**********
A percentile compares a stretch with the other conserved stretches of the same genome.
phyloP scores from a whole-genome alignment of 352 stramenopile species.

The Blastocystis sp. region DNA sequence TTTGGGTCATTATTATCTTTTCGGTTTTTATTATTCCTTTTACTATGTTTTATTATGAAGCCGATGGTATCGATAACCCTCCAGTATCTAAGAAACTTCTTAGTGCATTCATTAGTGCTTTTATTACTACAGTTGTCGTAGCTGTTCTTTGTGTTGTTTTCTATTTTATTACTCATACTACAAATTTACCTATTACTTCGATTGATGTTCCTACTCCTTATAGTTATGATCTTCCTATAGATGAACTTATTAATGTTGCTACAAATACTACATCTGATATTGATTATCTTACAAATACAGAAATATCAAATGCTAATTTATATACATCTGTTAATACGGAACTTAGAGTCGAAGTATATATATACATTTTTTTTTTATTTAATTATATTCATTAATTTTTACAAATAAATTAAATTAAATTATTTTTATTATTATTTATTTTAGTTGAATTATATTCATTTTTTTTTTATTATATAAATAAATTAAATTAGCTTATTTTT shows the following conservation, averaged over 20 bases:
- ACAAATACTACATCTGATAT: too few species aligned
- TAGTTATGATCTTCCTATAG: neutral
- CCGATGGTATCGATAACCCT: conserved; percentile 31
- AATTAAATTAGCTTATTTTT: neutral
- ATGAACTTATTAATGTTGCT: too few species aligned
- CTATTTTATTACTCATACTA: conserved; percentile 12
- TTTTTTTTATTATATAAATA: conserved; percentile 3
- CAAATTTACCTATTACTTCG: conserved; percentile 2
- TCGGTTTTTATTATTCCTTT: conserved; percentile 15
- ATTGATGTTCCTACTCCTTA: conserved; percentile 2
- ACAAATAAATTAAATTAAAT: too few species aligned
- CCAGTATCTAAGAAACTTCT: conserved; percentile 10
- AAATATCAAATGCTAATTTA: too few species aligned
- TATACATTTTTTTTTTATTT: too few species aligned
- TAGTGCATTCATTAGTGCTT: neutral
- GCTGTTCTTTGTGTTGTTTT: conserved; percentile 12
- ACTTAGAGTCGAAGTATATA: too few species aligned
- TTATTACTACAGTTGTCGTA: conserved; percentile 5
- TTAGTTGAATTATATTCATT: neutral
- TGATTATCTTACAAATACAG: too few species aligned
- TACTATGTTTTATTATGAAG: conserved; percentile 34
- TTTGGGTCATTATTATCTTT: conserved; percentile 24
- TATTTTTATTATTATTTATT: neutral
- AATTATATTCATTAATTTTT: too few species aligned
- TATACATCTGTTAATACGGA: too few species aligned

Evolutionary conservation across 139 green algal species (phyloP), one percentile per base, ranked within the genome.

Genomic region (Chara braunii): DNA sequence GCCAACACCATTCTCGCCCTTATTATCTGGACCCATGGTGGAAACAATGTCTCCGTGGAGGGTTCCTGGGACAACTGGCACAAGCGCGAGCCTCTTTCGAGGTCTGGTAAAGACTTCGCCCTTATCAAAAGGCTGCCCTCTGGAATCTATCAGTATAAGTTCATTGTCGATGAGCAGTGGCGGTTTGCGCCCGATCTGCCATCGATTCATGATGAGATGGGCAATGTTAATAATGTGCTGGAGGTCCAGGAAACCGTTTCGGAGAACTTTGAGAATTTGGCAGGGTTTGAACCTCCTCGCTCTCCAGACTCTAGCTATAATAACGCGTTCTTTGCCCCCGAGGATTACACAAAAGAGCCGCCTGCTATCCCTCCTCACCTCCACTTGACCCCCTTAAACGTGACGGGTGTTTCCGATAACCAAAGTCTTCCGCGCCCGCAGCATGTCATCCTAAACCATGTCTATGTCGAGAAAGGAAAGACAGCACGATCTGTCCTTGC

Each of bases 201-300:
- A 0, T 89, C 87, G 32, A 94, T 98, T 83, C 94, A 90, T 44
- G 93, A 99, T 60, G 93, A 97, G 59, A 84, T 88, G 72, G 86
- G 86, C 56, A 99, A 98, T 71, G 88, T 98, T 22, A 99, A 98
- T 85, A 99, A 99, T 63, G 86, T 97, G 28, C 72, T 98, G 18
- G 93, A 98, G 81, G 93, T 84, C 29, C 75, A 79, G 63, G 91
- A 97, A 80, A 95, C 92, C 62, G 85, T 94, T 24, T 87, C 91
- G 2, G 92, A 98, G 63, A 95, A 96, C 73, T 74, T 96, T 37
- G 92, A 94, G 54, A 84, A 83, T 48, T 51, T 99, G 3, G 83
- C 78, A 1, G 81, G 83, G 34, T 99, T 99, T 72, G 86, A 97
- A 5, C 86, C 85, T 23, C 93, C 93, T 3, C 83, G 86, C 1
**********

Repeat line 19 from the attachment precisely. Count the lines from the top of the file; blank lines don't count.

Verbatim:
- GCTGTTCTTTGTGTTGTTTT: conserved; percentile 12